Growing pressure from CO2 regulations

Alongside challenges from drops in demand and the resulting overcapacities, regulators of carbon-dioxide (CO2) emissions are increasing pressure on the European steel industry’s cost position. Increasing the share of steel production based on electric arc furnace (EAF), and thus shifting the balance toward the greater use of scrap, remains the most realistic short-term option to address the pressure to decarbonize. Securing raw materials of the required quality and mobilizing capital expenditure to push technology upgrades are additional challenges to be faced in the medium term.

Strategic priorities for steel players

The European steel industry’s recovery from the 2008–09 financial crisis began as market demand started increasing in 2013 (Exhibit 4). However, the deteriorating earnings before interest, taxes, depreciation, and amortization (EBITDA) margins and significant underutilization that were already evident in 2019 left European steel players with little room to maneuver in reaction to the worsening market conditions—which the COVID-19 crisis made far more acute in 2020. Structural demand drop, coupled with a structurally manifested upstream underutilization, have made the need for consolidation more urgent.

The deterioration of European steel producers’ margins was accelerated by COVID-19.
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Given this situation, steel-company leaders should consider pursuing three strategic priorities in addition to acting in response to the immediate crisis:

  1. Optimize capacities, in reaction to forecasted demand and in order to strengthen the health of the company’s portfolio, by focusing on upstream steelmaking and commodity products to reduce overcapacities and optimize the size of the company footprint.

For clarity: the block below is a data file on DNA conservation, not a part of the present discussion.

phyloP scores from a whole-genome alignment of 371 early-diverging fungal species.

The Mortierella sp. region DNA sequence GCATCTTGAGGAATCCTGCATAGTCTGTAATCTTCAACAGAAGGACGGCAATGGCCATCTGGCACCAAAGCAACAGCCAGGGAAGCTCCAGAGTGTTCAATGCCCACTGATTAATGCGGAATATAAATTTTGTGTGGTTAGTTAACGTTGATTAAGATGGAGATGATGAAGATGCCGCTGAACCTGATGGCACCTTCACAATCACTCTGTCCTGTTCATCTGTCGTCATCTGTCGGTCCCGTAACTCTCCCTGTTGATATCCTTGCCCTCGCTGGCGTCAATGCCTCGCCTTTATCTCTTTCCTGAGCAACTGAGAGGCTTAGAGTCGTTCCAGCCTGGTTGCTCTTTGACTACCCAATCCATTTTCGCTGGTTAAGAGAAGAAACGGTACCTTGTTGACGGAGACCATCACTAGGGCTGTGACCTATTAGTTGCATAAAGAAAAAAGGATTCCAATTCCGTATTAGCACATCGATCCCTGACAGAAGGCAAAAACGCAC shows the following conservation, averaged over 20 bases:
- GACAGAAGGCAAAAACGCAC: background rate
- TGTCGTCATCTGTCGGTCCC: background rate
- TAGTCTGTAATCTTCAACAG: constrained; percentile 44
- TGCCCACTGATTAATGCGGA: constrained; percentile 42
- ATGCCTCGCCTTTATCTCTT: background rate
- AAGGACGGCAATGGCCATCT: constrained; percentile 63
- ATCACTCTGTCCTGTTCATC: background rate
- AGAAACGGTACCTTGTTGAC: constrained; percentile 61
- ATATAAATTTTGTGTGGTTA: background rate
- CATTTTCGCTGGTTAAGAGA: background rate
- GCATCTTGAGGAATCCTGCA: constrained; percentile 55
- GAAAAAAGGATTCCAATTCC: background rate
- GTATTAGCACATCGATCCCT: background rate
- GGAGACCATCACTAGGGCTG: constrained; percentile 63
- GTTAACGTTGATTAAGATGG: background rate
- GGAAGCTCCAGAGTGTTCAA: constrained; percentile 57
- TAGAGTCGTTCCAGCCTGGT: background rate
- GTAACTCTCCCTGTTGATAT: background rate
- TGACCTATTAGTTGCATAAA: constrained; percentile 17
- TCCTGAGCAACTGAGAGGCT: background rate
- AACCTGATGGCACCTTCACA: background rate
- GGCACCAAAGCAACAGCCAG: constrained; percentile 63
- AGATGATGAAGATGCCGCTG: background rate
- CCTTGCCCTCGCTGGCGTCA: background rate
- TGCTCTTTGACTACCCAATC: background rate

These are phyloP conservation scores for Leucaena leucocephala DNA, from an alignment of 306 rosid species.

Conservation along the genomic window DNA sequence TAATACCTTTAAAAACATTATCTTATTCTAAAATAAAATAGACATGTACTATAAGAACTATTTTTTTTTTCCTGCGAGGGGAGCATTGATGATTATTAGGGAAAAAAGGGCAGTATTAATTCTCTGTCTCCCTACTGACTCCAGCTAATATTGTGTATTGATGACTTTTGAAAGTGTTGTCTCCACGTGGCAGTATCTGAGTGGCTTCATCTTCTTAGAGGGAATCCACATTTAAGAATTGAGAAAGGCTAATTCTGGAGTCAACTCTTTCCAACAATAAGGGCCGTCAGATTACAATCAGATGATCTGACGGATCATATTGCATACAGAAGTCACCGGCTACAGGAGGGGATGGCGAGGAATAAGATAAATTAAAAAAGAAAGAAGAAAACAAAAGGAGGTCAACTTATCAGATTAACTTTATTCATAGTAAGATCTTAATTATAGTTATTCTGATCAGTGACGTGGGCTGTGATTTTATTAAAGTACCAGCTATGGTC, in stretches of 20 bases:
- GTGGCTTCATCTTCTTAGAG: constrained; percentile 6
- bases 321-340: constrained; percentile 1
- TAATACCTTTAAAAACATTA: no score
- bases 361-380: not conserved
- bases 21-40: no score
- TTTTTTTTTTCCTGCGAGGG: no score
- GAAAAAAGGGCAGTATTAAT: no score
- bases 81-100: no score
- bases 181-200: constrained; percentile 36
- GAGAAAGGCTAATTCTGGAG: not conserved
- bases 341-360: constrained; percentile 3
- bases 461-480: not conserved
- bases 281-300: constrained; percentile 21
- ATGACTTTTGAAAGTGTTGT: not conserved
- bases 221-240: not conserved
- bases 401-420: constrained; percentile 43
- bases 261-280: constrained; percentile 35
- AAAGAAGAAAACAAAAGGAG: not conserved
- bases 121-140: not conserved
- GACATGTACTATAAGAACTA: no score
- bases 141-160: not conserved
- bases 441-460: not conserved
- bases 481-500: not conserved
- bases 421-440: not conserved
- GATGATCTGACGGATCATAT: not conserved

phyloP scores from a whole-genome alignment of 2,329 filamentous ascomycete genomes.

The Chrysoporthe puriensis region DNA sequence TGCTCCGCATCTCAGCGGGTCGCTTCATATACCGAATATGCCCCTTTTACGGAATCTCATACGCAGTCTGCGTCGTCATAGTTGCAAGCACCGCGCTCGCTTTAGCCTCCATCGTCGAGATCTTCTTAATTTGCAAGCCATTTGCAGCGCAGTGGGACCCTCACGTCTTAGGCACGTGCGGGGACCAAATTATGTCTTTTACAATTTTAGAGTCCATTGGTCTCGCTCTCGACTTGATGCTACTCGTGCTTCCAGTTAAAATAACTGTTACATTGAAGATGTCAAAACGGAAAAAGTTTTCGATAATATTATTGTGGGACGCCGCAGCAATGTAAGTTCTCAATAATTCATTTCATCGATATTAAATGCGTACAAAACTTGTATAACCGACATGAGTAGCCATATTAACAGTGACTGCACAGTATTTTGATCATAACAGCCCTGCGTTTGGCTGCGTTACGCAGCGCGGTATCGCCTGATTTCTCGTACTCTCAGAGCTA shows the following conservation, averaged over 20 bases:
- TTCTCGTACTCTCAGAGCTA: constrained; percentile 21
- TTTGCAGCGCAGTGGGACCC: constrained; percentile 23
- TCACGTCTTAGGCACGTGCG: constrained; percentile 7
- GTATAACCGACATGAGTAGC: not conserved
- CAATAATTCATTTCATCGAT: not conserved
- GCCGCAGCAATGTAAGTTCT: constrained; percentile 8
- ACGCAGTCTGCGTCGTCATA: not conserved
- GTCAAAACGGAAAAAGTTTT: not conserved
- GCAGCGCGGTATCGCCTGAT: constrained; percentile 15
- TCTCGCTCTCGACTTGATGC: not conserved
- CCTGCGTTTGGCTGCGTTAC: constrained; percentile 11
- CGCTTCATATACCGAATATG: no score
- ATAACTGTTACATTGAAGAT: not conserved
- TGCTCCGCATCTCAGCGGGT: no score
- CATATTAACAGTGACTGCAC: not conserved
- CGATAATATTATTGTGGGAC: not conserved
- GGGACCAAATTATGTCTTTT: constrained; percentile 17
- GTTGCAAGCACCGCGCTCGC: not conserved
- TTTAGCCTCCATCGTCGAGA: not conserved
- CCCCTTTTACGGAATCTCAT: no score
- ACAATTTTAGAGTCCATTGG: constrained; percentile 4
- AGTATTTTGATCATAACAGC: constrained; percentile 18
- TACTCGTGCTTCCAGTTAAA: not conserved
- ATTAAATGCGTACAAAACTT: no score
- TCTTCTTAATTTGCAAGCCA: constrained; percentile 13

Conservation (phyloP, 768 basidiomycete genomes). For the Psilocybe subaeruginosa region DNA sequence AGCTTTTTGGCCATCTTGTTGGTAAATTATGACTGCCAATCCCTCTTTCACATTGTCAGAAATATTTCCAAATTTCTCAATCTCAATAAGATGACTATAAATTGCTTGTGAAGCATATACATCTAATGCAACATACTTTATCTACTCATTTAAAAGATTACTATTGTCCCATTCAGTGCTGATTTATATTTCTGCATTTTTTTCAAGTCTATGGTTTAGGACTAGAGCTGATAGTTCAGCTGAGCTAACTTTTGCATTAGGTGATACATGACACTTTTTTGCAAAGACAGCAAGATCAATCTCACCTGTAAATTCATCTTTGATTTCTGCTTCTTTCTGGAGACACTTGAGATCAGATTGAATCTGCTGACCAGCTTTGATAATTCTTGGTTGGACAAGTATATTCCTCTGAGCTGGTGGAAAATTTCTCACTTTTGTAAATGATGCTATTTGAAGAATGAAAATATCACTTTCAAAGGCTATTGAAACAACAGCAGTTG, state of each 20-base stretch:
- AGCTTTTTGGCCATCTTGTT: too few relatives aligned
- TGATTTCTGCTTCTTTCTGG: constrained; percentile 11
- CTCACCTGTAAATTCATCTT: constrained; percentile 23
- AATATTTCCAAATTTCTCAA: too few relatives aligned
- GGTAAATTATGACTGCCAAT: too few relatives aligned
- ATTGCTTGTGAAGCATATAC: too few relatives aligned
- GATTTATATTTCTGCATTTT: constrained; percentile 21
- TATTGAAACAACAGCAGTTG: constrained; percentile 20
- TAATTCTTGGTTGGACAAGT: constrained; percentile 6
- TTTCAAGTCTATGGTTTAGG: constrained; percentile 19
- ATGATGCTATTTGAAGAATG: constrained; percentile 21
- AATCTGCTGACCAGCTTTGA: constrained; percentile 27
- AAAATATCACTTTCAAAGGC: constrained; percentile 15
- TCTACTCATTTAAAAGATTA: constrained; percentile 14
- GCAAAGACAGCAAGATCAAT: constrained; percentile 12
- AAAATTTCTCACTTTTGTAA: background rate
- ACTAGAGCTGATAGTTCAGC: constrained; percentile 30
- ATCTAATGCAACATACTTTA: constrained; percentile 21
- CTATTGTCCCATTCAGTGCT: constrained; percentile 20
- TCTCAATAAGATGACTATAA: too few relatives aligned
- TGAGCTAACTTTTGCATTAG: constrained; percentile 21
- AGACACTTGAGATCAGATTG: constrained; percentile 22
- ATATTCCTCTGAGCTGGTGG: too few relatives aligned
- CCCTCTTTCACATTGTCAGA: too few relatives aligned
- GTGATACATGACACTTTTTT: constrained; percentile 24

2. Accelerate large-scale digitization and automation programs, which is likely to capture additional opportunities in operational efficiency and production flexibility and improve the company’s cost position on the global market.
  3. Prepare for the CO2 challenge in an economically sustainable way, including increasing the share of direct reduced iron (DRI) or scrap in steel production and embracing technological innovation (within the bounds of possibility dictated by the crisis). Reducing upstream capacities and importing semifinished steel could also be considered.

M&A strategies to transition to the ‘next normal’

To tackle these strategic priorities, we believe that steel companies shall consider incorporating M&A into their strategies for the next normal. To address the strategic priorities, we have identified the following three M&A themes.

1. Cost leadership through horizontal consolidation

The objective of using horizontal consolidation to become a cost leader is to significantly reduce the overall cost position of two steel players at scale by combining their production volumes and optimizing their joint network. This cost-leadership play aims at achieving, at differing intensities depending on the partnership’s overall strategic direction, these four goals:

  1. upstream optimization of assets to reduce overcapacities within the production network by closing cost-intensive sites and concentrating production on assets with a more competitive cost position (Exhibit 5)
  2. realization of significant synergies from scaling effects in selling, general, and administrative expenses and support functions as the main nonproduction-related cost drivers, but scaling effects in procurement and supply as well (for example, using the same supply routes)
  3. taking advantage of having a critical mass that allows the rolling out and scaling up of digital solutions in production and also in support functions
  4. joint exploitation and buildup of green technologies (for example, EAF technology and hydrogen-based steel production); moreover, pursuing strategic M&A instead of independent testing of low-CO2 technologies could help bundle investments